One part of the training program that we added, in addition to the main protocol developed in the lab, was for owners to put their dogs on the Learn to Earn Program to help improve their dog’s focus on them and their dog’s impulse control if the owners got stuck on the last stage of training—practice with visitors coming to the door. In particular, we thought dogs might need to learn that if they wanted to get somewhere and their owner blocked them, they wouldn’t be able to get by, so they might as well sit politely and ask their owner for permission to pass. For instance, if, instead of remaining in a down-stay when visitors arrived at the door, the dog chose to get up to run towards the person, the owner could block the dog and the dog would remember that blocking means he has no chance to get by. Then the dog would make the choice to go back and wait at the rug instead, where he also could earn food rewards. In other words, the dog had learned that if he got up, his access to rewards (getting to the door or person would be the reward) would be blocked. The only way he could get rewards was if he lay on his rug.  It’s a good thing we included this to the protocol because all but one dog needed to add this final step.

Why was this important? Well it turns out that most of the dogs did need to do a portion of the Learn to Earn Program. These dogs did really well but got stuck on the last stage of training—visitors actually at the door. Why was this different from the laboratory study? In the laboratory study, we could control the level of distractions we presented to the dog. So, positive reinforcement alone worked well to train the dog to stay lying on the rug. In the home situation, the level of distraction that the visitors presented varied in an unpredictable way by the type of person, the time of day, and what else had gone on during the day. Sometimes the level of distraction was higher than the owner had practiced. As a result the dog, which had already learned that lying on the rug with distractions meant rewards, also had to learn that getting up equals no rewards, no ability to get to the door or the visitor.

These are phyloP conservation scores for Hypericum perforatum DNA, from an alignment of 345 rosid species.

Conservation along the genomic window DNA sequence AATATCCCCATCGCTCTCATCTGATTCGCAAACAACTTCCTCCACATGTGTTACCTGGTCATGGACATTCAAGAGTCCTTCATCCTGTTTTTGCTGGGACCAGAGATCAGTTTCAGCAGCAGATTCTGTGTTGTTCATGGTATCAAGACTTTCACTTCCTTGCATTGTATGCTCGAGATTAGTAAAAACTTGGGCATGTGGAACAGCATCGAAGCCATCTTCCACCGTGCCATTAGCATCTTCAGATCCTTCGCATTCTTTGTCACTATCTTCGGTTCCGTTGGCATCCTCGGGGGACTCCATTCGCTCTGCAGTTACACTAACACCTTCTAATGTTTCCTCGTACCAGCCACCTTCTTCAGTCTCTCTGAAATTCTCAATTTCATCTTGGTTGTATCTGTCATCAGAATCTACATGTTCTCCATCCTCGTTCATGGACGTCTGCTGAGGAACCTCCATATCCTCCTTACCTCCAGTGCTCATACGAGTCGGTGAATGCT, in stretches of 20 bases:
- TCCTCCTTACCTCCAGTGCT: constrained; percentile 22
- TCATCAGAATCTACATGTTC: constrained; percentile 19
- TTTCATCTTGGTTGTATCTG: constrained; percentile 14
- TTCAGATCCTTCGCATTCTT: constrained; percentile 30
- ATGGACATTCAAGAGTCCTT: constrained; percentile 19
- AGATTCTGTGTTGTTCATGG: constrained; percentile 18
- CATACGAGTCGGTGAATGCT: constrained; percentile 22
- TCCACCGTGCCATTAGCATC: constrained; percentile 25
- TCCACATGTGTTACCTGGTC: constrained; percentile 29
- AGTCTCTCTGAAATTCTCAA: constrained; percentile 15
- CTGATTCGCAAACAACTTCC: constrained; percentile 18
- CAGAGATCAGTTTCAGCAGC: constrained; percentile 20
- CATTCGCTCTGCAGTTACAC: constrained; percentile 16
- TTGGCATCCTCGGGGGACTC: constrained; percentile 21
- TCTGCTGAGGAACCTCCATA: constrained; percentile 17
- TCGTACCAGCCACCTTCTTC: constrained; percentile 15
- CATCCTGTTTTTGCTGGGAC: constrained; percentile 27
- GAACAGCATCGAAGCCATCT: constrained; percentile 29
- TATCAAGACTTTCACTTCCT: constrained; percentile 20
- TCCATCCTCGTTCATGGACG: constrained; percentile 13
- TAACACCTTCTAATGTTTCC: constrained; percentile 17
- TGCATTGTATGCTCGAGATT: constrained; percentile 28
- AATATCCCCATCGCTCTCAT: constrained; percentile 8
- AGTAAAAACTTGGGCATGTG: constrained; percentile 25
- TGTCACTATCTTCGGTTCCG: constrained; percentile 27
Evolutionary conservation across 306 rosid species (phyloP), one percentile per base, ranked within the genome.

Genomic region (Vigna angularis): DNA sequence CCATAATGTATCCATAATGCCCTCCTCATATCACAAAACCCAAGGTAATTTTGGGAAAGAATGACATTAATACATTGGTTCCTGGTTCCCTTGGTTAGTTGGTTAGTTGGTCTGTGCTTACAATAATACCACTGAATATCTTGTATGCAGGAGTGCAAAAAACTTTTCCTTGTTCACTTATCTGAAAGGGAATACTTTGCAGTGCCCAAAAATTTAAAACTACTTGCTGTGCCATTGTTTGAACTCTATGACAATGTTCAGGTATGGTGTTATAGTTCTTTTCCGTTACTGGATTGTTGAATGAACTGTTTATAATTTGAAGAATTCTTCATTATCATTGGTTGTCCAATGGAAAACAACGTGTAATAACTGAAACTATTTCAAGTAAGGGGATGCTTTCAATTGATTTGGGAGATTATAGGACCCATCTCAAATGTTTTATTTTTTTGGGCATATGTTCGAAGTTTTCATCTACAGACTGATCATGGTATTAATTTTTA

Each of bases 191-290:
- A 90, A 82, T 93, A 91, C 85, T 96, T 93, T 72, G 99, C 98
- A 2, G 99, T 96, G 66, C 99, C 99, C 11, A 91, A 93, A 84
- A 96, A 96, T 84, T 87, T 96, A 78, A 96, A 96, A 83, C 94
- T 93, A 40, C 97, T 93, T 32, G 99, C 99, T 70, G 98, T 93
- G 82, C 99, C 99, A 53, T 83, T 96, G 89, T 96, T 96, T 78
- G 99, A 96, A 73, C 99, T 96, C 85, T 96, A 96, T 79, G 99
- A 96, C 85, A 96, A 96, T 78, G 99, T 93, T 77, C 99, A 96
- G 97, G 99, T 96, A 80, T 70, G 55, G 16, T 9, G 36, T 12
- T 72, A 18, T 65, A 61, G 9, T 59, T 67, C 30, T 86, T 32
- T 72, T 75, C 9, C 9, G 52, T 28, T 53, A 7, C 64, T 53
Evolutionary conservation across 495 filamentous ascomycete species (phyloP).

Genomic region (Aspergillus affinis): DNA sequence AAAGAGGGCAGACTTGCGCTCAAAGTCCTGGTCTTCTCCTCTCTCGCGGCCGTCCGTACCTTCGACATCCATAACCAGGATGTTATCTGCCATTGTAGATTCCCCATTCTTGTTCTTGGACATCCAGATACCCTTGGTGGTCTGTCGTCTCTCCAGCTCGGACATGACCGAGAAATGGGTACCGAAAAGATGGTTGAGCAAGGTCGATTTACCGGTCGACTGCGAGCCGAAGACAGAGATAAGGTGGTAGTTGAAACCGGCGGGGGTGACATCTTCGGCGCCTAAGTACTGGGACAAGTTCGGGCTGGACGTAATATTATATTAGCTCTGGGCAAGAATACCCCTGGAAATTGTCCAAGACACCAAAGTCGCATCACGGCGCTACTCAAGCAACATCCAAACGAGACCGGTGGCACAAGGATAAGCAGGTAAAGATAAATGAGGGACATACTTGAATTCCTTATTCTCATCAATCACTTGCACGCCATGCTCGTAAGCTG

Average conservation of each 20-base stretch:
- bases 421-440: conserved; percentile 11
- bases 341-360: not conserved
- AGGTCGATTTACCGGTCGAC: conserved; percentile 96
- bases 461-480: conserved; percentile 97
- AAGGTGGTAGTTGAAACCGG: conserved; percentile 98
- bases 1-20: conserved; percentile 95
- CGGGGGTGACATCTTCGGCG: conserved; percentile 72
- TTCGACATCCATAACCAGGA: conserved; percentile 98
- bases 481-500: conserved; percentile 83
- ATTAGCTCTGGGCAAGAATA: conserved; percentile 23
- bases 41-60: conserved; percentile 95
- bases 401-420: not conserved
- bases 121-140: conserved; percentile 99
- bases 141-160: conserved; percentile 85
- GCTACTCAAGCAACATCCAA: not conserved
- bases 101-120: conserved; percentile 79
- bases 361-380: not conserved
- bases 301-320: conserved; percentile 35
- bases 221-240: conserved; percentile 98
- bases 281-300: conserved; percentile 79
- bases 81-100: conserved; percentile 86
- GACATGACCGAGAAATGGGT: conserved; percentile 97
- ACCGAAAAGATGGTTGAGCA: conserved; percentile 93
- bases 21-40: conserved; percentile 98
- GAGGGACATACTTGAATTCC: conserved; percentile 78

This study really seared in the fact that in an unpredictable world, you can’t just reward the behavior you want. You have to make sure the dog does not get rewarded for the unwanted behaviors, too. Positive reinforcement alone isn’t enough. Negative punishment, or removal of rewards for unwanted behaviors, is needed, too. This finding illustrates the importance of performing research, especially field or clinical trials rather than just going on based on lab studies or on your impressions of what works.

The Instructional DVD and Manual